But there was a new and controversial face this year. For the first time, the Voice of Loving Hong Kong, a pro-Beijing group, set up a counter-rally outside Victoria Park. Its chairman, Patrick Ko, said the group would show a video that is critical of the Alliance for not knowing the "full truth" of the event.
"The student leaders could have exaggerated the number of deaths," said Mr. Ko. "Beijing had to take inevitably, extreme actions to restore social order and maintain social security."
The presence of the group is one indicator of the fractiousness of Hong Kong society, which has become increasingly divided over mainland China's political and economic influence in the city, with pro-Beijing supporters often appearing at protests organized by local pro-democracy activists.
In Taiwan, several hundred people gathered at Liberty Square in downtown Taipei on Wednesday evening to commemorate the 1989 crackdown, with many also taking a localized view on the vigil.
Alexandra Lee, a student at National Taiwan University, said she saw a common cause between recent Taiwanese student protests, known as the Sunflower Student Movement, and the student protesters in China in 1989.
"As a human being, I feel I must stand up and do something about political oppression," Ms. Lee said. "Maybe I can't do much, but at least I should learn about it. Ignorance will only allow government oppression to repeat over and over again."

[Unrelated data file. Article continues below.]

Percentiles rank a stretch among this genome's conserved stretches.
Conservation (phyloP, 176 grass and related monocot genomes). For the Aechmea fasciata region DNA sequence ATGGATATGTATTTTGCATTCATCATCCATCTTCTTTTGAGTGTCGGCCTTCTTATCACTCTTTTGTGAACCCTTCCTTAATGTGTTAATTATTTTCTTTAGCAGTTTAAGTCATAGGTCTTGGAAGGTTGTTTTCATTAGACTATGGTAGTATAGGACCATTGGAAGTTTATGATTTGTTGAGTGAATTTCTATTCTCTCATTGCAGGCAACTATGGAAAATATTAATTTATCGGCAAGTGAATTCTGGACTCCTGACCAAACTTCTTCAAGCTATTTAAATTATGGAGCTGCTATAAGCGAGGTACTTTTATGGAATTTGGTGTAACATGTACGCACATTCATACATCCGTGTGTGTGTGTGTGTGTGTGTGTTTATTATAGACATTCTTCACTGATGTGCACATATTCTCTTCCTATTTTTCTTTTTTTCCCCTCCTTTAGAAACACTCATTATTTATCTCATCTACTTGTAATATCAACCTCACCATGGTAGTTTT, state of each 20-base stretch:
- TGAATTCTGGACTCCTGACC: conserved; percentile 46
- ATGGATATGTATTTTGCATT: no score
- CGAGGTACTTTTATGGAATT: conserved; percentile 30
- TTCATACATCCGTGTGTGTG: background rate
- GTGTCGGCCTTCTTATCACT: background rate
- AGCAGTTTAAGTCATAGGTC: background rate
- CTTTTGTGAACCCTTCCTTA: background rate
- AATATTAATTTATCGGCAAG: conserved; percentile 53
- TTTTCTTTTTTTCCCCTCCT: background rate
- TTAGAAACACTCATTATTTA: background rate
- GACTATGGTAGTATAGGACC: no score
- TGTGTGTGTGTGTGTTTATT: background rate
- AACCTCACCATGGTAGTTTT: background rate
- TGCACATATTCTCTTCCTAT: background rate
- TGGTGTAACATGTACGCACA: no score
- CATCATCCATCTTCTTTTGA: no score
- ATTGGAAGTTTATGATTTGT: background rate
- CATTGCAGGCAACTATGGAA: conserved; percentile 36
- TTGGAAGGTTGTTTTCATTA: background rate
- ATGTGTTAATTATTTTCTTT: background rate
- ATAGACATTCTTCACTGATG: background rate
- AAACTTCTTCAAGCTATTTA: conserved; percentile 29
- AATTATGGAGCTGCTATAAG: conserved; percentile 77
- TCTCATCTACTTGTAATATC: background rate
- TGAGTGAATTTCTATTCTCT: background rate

In a video statement to the crowd in Taipei, Wang Dan, one of the former Tiananmen protest leaders who now lives in Taiwan, said, "Democracy is the real China dream."
Taiwan President Ma Ying-jeou called on the Beijing to "seriously ponder and quickly redress" the injustices that occurred during the 1989 crackdown.
In Hong Kong, a new permanent museum on the June 4 crackdown that opened this year is providing another venue to learn about the crackdown.
On Wednesday morning, the small museum received more visitors from the mainland than usual, museum staff said. On Tuesday night, they said a corporate group of 51 people touring Hong Kong from Hangzhou visited the museum, which is housed in a nondescript building in the Tsim Sha Tsui district.
A trio of 24-year-old university graduates from Dongguan in neighboring Guangdong province closely read displays describing the events leading up to the June 4 crackdown, diligently scanning the QR codes on the walls with their smartphones. The three, which did not want to give their names, said they came to Hong Kong especially to visit the museum and attend the vigil.
Another man from Zhejiang province who declined to be named, arrived at the museum before its 10 a.m. opening time. He fervently leafed through a clear folder containing copies of Hong Kong newspapers from 1989, and watched a video of the Tiananmen mothers giving testimonies of what happened to their children on June 4. He said he learned about the museum through the BBC's Chinese news service, taking out hisiPhone to open up the app.
Rezemos pela China. Os mortos de Tiananmen ainda gritam por democracia.